And now for something completely different: some ingenious creators are transforming Haruki Murakami’s mystical literature into the setting of a new video game.
(If you haven’t heard of Murakami —the author of countless short stories and novels like 1Q84 and The Wind-Up Bird Chronicle — do yourself a favor a pick one out now. Every single one is beautifully enchanting.)
The video game project is called Memoranda, and it self-describes as “a point & click adventure game with a touch of magical realism.” Imagine Myst and other fantastic computer games from our childhood.
“[Murakami’s] work has inspired us profoundly and we thought that the vague, surrealistic reality of his fictional world would have a great potential for being turned into something visual and could lead to the creation of odd characters, an essential element in game design.”
The story is inspired by more than 20 stories by Murakami, with more than 40 scenes, 30 characters, and numerous puzzles and clues. The characters range from a WWII veteran to an elephant taking shelter in a man’s house that hopes to become human.
But despite their diversity, there’s one thing all the characters have in common: they’re all losing something. Most notably, the protagonist slowly realizes she’s forgetting her own name. The main objective is to help her find her name back.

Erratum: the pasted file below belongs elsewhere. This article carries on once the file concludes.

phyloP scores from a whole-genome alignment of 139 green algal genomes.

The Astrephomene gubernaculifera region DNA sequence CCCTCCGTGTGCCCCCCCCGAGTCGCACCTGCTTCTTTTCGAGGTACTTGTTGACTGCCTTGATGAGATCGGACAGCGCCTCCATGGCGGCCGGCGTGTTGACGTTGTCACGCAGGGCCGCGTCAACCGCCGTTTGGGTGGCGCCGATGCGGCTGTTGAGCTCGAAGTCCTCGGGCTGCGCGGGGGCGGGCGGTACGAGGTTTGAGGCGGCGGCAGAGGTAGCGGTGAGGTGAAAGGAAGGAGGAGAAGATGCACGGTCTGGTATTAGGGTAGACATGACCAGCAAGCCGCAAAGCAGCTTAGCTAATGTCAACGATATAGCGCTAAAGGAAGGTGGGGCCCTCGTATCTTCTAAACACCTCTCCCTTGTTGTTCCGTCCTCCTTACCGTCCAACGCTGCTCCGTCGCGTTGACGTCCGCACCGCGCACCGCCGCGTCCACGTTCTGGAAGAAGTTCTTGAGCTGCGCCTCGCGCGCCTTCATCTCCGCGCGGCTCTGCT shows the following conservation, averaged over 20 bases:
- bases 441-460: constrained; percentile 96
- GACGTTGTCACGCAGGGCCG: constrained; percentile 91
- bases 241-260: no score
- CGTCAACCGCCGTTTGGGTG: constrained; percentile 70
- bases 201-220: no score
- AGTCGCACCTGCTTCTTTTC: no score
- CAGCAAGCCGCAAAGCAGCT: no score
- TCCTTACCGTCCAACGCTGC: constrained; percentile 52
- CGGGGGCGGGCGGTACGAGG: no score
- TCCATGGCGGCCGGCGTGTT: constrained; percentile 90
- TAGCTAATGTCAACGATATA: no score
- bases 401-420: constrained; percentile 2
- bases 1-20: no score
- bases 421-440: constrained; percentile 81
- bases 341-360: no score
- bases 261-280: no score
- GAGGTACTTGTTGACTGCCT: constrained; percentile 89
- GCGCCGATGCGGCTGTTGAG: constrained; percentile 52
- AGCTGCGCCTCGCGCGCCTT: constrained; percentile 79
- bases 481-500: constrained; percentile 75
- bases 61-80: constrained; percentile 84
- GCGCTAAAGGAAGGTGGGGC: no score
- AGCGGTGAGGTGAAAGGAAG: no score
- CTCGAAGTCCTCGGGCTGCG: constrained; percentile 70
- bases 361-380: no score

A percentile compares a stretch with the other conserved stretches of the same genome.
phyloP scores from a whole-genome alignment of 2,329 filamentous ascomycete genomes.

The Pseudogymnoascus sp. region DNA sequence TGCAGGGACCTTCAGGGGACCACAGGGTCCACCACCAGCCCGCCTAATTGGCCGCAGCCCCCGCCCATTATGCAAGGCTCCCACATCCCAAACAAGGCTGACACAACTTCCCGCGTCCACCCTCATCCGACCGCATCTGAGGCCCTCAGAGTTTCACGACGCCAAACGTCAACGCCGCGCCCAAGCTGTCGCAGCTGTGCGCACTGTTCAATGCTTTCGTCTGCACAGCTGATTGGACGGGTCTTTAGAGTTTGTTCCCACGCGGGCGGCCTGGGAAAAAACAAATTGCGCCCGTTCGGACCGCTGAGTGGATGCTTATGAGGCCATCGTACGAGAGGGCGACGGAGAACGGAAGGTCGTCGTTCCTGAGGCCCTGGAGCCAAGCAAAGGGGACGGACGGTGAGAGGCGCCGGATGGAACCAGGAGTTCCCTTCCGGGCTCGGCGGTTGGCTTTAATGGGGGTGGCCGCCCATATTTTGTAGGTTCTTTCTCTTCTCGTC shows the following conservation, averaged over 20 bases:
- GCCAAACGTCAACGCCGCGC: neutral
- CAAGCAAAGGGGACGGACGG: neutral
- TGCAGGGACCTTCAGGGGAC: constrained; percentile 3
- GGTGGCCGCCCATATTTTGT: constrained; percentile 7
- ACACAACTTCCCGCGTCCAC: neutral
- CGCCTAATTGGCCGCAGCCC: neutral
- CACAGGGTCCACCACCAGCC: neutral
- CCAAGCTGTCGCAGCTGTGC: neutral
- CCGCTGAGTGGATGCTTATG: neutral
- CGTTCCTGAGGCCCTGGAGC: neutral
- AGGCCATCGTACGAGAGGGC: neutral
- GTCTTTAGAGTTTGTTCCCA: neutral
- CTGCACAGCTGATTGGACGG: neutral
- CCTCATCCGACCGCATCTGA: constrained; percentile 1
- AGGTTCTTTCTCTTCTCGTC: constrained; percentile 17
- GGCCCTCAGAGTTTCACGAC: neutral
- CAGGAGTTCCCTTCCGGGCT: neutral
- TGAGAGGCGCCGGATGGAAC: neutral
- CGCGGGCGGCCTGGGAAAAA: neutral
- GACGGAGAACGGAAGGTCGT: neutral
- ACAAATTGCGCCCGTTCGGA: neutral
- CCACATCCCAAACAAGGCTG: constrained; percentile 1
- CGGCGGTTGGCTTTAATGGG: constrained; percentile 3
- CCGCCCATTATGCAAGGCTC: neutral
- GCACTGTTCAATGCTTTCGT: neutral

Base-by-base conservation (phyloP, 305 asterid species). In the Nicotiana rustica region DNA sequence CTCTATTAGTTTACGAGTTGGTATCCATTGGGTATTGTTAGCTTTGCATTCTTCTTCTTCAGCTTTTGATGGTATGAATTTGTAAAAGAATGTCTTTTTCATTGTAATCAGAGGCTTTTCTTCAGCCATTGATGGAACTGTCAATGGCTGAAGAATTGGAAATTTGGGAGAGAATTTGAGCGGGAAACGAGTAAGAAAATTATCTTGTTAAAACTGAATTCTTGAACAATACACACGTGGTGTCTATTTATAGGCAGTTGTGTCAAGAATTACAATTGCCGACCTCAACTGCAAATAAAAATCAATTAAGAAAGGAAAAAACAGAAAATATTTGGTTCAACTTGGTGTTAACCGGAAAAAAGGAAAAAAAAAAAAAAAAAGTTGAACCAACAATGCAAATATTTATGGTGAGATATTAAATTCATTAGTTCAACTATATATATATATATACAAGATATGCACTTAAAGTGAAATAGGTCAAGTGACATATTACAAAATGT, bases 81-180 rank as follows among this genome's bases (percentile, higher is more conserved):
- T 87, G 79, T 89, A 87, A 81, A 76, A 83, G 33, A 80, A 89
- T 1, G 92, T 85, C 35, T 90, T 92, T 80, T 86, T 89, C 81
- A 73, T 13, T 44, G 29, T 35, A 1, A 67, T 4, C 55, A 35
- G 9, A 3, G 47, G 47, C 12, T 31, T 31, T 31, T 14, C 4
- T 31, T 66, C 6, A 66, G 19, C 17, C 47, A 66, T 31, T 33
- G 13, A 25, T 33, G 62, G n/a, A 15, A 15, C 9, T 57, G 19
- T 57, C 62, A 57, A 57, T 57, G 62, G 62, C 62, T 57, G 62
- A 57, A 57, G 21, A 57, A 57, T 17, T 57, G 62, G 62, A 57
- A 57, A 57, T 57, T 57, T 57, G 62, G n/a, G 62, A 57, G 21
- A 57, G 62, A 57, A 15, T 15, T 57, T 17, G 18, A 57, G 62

The name of the video game is as poetic as its literary origins. Memoranda is the plural form of memorandum, defined “a short note designating something to be remembered, especially something to be done or acted upon in the future.” Now that’s truly beautiful — and the animation is as well.
I absolutely love when literature overlaps with technology. From The Lizzie Bennet Diaries to comedians live-tweeting books they’re reading, I’m there. But this new literary-tech-overlap takes awesome to a whole new level.
Unfortunately, it’s got a little way to go before we can play it, but you can check out their Kickstarter page and trailer FMI. They’re aiming to raise $14,000 in the next month, and they’re currently a third of the way there. Let’s do this!
Images via Memoranda trailer